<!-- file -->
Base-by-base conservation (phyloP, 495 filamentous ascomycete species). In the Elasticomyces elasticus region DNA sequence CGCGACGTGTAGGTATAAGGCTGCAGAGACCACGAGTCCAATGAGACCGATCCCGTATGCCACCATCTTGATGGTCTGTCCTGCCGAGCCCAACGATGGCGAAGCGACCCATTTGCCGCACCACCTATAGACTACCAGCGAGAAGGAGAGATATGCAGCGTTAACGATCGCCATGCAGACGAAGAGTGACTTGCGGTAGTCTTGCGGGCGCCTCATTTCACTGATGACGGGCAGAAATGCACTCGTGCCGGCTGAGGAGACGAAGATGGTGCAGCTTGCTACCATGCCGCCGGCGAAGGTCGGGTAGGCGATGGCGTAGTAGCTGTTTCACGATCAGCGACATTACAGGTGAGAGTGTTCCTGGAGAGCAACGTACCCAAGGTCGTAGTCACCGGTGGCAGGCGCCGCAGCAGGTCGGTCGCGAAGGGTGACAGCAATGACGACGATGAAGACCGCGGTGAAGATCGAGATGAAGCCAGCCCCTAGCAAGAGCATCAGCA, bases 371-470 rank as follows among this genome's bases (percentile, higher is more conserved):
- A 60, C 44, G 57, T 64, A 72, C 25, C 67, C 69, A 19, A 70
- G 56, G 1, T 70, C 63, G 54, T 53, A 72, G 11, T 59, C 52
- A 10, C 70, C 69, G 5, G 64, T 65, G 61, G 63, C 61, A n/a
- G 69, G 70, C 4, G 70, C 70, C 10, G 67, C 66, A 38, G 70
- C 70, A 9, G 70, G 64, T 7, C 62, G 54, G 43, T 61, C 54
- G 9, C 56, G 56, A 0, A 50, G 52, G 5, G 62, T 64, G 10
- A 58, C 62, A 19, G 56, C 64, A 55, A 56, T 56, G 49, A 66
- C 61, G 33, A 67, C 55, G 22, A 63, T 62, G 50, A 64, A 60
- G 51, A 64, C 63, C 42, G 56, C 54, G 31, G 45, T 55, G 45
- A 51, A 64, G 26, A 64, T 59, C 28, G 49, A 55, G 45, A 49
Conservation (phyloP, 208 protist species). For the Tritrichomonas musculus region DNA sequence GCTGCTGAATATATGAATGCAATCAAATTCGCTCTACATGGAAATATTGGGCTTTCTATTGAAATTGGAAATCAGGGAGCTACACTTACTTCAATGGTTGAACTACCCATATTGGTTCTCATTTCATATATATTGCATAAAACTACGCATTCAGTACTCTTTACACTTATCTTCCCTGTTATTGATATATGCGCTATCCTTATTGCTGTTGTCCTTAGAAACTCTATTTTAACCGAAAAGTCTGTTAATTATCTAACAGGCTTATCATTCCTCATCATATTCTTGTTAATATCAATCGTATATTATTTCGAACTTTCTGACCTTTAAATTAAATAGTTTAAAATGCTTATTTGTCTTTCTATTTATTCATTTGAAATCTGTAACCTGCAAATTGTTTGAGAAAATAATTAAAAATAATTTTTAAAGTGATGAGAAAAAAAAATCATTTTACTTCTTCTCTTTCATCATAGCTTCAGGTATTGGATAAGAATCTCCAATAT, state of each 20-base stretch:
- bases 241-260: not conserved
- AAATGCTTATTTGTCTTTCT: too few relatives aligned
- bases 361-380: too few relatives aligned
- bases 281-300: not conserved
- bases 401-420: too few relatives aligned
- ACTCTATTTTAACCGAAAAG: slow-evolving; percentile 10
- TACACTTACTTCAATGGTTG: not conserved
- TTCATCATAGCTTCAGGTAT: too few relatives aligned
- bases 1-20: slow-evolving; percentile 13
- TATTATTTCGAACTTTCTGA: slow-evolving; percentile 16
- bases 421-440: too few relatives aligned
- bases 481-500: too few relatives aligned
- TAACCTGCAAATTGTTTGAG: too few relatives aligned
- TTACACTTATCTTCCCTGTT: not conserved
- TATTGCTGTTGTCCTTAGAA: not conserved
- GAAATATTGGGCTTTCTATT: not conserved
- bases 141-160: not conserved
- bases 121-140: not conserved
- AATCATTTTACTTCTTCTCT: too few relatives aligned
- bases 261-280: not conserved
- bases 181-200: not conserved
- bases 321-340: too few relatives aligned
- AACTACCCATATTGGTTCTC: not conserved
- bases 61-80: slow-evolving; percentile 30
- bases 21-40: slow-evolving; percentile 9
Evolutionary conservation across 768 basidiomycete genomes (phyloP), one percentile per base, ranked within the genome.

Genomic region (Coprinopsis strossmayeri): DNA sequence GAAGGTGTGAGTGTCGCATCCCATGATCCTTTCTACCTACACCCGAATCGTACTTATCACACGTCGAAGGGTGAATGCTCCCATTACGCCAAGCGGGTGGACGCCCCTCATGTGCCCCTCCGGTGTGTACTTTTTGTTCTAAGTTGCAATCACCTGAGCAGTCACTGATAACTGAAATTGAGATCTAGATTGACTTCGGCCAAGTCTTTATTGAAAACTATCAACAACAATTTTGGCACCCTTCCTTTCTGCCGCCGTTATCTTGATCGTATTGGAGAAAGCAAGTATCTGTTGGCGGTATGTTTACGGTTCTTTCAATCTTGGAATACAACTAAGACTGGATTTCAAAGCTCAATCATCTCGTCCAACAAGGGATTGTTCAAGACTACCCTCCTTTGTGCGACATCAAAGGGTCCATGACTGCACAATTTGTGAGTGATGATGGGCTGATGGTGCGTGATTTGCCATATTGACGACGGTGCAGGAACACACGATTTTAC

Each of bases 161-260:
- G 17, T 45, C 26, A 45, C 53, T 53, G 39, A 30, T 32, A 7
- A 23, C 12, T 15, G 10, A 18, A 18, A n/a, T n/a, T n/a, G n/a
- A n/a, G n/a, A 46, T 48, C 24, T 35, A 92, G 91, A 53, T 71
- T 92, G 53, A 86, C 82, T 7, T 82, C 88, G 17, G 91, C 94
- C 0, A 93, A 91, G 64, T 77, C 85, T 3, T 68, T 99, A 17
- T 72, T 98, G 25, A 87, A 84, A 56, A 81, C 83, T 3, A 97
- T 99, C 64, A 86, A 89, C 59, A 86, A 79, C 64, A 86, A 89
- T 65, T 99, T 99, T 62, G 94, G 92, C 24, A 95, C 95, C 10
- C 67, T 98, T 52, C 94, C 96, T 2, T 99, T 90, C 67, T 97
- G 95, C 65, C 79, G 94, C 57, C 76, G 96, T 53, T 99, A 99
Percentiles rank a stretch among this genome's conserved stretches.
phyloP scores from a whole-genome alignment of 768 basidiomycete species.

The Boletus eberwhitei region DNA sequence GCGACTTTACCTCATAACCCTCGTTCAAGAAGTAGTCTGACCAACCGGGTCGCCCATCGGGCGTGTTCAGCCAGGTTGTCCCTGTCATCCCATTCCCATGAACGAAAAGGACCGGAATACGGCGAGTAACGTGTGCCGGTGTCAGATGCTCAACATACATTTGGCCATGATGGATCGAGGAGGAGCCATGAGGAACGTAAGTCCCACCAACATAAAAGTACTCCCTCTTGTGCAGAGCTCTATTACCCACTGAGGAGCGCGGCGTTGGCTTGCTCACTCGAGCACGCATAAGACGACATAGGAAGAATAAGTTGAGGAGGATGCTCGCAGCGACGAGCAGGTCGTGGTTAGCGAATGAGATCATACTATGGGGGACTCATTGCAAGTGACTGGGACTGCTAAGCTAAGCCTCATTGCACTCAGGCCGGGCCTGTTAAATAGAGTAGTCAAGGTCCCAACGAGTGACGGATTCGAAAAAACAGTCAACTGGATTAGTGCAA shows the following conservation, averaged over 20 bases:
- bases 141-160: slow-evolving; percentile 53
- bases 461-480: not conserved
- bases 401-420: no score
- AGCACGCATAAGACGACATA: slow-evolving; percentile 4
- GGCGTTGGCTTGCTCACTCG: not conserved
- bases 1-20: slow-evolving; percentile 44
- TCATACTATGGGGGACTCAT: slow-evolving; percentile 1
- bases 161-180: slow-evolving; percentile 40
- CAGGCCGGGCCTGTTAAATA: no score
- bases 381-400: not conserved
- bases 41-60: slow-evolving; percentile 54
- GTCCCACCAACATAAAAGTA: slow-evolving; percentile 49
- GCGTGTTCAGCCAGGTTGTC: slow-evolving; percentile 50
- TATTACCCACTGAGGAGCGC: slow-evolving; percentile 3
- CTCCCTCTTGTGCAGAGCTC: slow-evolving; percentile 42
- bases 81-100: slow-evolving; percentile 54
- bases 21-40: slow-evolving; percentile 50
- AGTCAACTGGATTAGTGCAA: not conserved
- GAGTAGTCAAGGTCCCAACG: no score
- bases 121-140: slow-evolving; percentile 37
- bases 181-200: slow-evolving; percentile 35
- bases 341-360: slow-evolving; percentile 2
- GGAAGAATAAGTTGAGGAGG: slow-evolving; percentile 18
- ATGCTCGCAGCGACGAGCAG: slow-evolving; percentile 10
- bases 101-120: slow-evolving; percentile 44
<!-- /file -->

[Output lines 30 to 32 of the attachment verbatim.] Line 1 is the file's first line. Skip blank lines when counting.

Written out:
- bases 121-140: not conserved
- AATCATTTTACTTCTTCTCT: too few relatives aligned
- bases 261-280: not conserved